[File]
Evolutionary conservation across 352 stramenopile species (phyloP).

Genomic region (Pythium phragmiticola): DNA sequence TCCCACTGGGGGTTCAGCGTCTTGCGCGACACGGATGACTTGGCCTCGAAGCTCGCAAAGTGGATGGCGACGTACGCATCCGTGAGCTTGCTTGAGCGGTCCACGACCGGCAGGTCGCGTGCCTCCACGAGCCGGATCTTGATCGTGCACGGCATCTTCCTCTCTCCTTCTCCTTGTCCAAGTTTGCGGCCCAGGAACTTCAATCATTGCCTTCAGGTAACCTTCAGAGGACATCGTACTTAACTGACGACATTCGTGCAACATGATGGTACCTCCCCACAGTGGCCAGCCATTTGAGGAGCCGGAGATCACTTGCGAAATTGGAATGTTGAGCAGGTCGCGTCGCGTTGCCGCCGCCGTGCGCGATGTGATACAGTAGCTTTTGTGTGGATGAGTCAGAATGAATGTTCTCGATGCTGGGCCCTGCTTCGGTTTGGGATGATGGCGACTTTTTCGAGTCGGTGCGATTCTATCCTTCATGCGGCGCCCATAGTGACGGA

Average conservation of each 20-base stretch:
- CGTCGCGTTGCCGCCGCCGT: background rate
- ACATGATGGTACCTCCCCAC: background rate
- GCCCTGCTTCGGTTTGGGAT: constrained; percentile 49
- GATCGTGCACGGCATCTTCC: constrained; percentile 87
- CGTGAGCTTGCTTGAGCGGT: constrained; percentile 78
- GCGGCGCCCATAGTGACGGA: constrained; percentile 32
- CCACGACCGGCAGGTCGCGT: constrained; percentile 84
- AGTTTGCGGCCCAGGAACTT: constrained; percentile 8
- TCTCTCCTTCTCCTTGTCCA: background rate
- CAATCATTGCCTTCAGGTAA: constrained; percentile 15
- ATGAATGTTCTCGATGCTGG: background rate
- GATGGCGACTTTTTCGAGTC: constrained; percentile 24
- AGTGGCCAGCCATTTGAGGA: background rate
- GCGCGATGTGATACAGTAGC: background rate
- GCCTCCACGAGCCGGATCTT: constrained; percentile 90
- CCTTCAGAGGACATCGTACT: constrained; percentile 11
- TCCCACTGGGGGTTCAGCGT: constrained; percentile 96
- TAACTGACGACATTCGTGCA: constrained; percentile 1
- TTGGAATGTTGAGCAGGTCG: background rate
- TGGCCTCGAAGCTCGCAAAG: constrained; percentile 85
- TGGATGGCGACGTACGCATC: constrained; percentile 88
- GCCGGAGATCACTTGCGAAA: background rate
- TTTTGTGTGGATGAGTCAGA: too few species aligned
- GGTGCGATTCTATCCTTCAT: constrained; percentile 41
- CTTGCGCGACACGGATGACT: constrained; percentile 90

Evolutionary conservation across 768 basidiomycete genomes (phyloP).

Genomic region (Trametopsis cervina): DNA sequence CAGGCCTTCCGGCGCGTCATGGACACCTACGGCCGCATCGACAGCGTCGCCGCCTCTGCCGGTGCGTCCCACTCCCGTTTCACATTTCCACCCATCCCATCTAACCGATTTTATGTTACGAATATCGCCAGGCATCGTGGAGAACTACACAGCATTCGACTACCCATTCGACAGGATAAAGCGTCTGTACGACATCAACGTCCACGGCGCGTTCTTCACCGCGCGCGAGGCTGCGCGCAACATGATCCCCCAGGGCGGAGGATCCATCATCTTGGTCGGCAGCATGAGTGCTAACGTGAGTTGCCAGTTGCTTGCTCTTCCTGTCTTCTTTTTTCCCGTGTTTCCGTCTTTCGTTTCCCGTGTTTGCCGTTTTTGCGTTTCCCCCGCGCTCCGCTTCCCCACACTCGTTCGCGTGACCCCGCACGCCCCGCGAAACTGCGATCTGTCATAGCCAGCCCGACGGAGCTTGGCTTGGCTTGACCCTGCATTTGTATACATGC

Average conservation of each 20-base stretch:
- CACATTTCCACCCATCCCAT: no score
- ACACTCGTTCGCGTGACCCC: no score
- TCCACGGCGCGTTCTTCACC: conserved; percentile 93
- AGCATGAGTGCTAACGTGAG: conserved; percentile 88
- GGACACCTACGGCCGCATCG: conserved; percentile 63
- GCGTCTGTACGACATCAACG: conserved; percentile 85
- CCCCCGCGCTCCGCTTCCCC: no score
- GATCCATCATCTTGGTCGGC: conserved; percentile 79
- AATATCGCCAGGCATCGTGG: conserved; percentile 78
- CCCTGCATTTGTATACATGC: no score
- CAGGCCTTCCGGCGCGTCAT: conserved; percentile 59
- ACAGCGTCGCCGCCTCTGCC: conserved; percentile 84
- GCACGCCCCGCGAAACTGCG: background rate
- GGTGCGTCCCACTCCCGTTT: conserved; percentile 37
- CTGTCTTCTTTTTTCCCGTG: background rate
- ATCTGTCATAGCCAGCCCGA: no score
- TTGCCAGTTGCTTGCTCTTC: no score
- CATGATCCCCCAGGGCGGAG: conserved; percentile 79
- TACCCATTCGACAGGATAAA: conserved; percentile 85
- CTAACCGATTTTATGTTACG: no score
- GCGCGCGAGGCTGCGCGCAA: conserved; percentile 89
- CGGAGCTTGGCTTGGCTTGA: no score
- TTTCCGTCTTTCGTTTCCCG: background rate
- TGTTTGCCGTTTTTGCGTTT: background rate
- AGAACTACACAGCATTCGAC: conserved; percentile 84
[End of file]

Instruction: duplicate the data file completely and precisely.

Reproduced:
Evolutionary conservation across 352 stramenopile species (phyloP).

Genomic region (Pythium phragmiticola): DNA sequence TCCCACTGGGGGTTCAGCGTCTTGCGCGACACGGATGACTTGGCCTCGAAGCTCGCAAAGTGGATGGCGACGTACGCATCCGTGAGCTTGCTTGAGCGGTCCACGACCGGCAGGTCGCGTGCCTCCACGAGCCGGATCTTGATCGTGCACGGCATCTTCCTCTCTCCTTCTCCTTGTCCAAGTTTGCGGCCCAGGAACTTCAATCATTGCCTTCAGGTAACCTTCAGAGGACATCGTACTTAACTGACGACATTCGTGCAACATGATGGTACCTCCCCACAGTGGCCAGCCATTTGAGGAGCCGGAGATCACTTGCGAAATTGGAATGTTGAGCAGGTCGCGTCGCGTTGCCGCCGCCGTGCGCGATGTGATACAGTAGCTTTTGTGTGGATGAGTCAGAATGAATGTTCTCGATGCTGGGCCCTGCTTCGGTTTGGGATGATGGCGACTTTTTCGAGTCGGTGCGATTCTATCCTTCATGCGGCGCCCATAGTGACGGA

Average conservation of each 20-base stretch:
- CGTCGCGTTGCCGCCGCCGT: background rate
- ACATGATGGTACCTCCCCAC: background rate
- GCCCTGCTTCGGTTTGGGAT: constrained; percentile 49
- GATCGTGCACGGCATCTTCC: constrained; percentile 87
- CGTGAGCTTGCTTGAGCGGT: constrained; percentile 78
- GCGGCGCCCATAGTGACGGA: constrained; percentile 32
- CCACGACCGGCAGGTCGCGT: constrained; percentile 84
- AGTTTGCGGCCCAGGAACTT: constrained; percentile 8
- TCTCTCCTTCTCCTTGTCCA: background rate
- CAATCATTGCCTTCAGGTAA: constrained; percentile 15
- ATGAATGTTCTCGATGCTGG: background rate
- GATGGCGACTTTTTCGAGTC: constrained; percentile 24
- AGTGGCCAGCCATTTGAGGA: background rate
- GCGCGATGTGATACAGTAGC: background rate
- GCCTCCACGAGCCGGATCTT: constrained; percentile 90
- CCTTCAGAGGACATCGTACT: constrained; percentile 11
- TCCCACTGGGGGTTCAGCGT: constrained; percentile 96
- TAACTGACGACATTCGTGCA: constrained; percentile 1
- TTGGAATGTTGAGCAGGTCG: background rate
- TGGCCTCGAAGCTCGCAAAG: constrained; percentile 85
- TGGATGGCGACGTACGCATC: constrained; percentile 88
- GCCGGAGATCACTTGCGAAA: background rate
- TTTTGTGTGGATGAGTCAGA: too few species aligned
- GGTGCGATTCTATCCTTCAT: constrained; percentile 41
- CTTGCGCGACACGGATGACT: constrained; percentile 90

Evolutionary conservation across 768 basidiomycete genomes (phyloP).

Genomic region (Trametopsis cervina): DNA sequence CAGGCCTTCCGGCGCGTCATGGACACCTACGGCCGCATCGACAGCGTCGCCGCCTCTGCCGGTGCGTCCCACTCCCGTTTCACATTTCCACCCATCCCATCTAACCGATTTTATGTTACGAATATCGCCAGGCATCGTGGAGAACTACACAGCATTCGACTACCCATTCGACAGGATAAAGCGTCTGTACGACATCAACGTCCACGGCGCGTTCTTCACCGCGCGCGAGGCTGCGCGCAACATGATCCCCCAGGGCGGAGGATCCATCATCTTGGTCGGCAGCATGAGTGCTAACGTGAGTTGCCAGTTGCTTGCTCTTCCTGTCTTCTTTTTTCCCGTGTTTCCGTCTTTCGTTTCCCGTGTTTGCCGTTTTTGCGTTTCCCCCGCGCTCCGCTTCCCCACACTCGTTCGCGTGACCCCGCACGCCCCGCGAAACTGCGATCTGTCATAGCCAGCCCGACGGAGCTTGGCTTGGCTTGACCCTGCATTTGTATACATGC

Average conservation of each 20-base stretch:
- CACATTTCCACCCATCCCAT: no score
- ACACTCGTTCGCGTGACCCC: no score
- TCCACGGCGCGTTCTTCACC: conserved; percentile 93
- AGCATGAGTGCTAACGTGAG: conserved; percentile 88
- GGACACCTACGGCCGCATCG: conserved; percentile 63
- GCGTCTGTACGACATCAACG: conserved; percentile 85
- CCCCCGCGCTCCGCTTCCCC: no score
- GATCCATCATCTTGGTCGGC: conserved; percentile 79
- AATATCGCCAGGCATCGTGG: conserved; percentile 78
- CCCTGCATTTGTATACATGC: no score
- CAGGCCTTCCGGCGCGTCAT: conserved; percentile 59
- ACAGCGTCGCCGCCTCTGCC: conserved; percentile 84
- GCACGCCCCGCGAAACTGCG: background rate
- GGTGCGTCCCACTCCCGTTT: conserved; percentile 37
- CTGTCTTCTTTTTTCCCGTG: background rate
- ATCTGTCATAGCCAGCCCGA: no score
- TTGCCAGTTGCTTGCTCTTC: no score
- CATGATCCCCCAGGGCGGAG: conserved; percentile 79
- TACCCATTCGACAGGATAAA: conserved; percentile 85
- CTAACCGATTTTATGTTACG: no score
- GCGCGCGAGGCTGCGCGCAA: conserved; percentile 89
- CGGAGCTTGGCTTGGCTTGA: no score
- TTTCCGTCTTTCGTTTCCCG: background rate
- TGTTTGCCGTTTTTGCGTTT: background rate
- AGAACTACACAGCATTCGAC: conserved; percentile 84